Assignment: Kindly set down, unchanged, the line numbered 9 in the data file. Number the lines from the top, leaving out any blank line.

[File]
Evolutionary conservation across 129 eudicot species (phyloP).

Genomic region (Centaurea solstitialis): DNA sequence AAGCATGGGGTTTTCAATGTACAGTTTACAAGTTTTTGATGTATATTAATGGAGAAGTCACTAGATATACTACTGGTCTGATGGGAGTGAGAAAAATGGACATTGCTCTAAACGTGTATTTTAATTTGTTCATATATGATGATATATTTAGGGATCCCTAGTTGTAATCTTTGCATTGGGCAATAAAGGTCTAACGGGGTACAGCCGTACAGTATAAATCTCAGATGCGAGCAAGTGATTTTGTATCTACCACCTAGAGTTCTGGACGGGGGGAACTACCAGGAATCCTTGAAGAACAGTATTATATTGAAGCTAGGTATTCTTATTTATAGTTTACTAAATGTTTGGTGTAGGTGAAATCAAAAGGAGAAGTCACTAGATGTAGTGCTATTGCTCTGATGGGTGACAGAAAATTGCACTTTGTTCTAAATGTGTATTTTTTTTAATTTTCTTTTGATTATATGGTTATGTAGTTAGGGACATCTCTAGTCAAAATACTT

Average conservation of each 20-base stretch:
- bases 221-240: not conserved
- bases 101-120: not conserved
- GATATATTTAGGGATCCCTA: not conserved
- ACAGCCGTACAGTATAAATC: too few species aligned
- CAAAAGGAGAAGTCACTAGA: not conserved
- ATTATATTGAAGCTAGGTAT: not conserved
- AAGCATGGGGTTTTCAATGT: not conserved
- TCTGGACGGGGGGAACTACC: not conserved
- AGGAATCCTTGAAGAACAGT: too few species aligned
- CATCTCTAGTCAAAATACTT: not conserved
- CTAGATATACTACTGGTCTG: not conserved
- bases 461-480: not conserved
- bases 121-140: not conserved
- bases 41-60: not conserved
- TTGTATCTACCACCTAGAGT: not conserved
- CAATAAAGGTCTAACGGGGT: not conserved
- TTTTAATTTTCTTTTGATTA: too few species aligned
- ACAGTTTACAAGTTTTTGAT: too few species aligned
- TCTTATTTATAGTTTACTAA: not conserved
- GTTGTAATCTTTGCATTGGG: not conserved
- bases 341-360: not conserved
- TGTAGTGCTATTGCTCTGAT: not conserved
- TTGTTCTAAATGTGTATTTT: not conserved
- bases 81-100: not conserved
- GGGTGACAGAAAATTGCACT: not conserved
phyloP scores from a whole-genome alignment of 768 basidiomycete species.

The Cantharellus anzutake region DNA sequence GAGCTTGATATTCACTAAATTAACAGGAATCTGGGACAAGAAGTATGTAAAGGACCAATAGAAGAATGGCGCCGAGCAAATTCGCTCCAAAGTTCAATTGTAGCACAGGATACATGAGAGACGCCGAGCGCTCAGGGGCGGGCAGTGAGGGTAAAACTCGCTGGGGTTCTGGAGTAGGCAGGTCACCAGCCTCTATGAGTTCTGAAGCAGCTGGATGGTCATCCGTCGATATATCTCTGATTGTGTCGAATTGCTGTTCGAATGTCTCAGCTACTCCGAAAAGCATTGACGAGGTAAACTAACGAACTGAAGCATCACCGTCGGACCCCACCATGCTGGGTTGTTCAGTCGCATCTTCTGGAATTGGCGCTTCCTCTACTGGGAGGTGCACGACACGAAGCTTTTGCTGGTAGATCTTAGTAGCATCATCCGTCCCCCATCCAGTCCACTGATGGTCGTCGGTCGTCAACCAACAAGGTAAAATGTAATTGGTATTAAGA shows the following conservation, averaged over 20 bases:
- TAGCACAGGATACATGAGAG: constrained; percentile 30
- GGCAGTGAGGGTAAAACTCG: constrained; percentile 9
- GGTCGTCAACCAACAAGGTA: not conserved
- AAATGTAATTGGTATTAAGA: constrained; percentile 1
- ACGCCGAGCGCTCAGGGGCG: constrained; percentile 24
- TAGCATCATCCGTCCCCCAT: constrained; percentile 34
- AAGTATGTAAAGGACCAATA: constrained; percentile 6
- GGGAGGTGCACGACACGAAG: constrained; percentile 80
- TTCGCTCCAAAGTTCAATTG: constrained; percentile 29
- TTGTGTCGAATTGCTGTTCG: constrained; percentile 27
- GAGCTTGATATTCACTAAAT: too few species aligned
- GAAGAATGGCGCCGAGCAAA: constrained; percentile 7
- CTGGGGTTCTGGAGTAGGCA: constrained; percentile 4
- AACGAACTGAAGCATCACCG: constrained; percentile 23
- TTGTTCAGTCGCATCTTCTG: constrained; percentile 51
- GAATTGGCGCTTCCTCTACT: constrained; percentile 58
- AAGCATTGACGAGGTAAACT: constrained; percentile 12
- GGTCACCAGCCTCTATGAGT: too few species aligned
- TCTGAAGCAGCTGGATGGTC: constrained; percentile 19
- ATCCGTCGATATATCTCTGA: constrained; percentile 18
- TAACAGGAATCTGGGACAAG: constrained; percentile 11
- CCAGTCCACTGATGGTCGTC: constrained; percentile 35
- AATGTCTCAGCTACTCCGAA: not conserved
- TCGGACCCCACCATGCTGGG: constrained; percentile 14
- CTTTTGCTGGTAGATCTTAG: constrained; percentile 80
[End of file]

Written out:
- ATTATATTGAAGCTAGGTAT: not conserved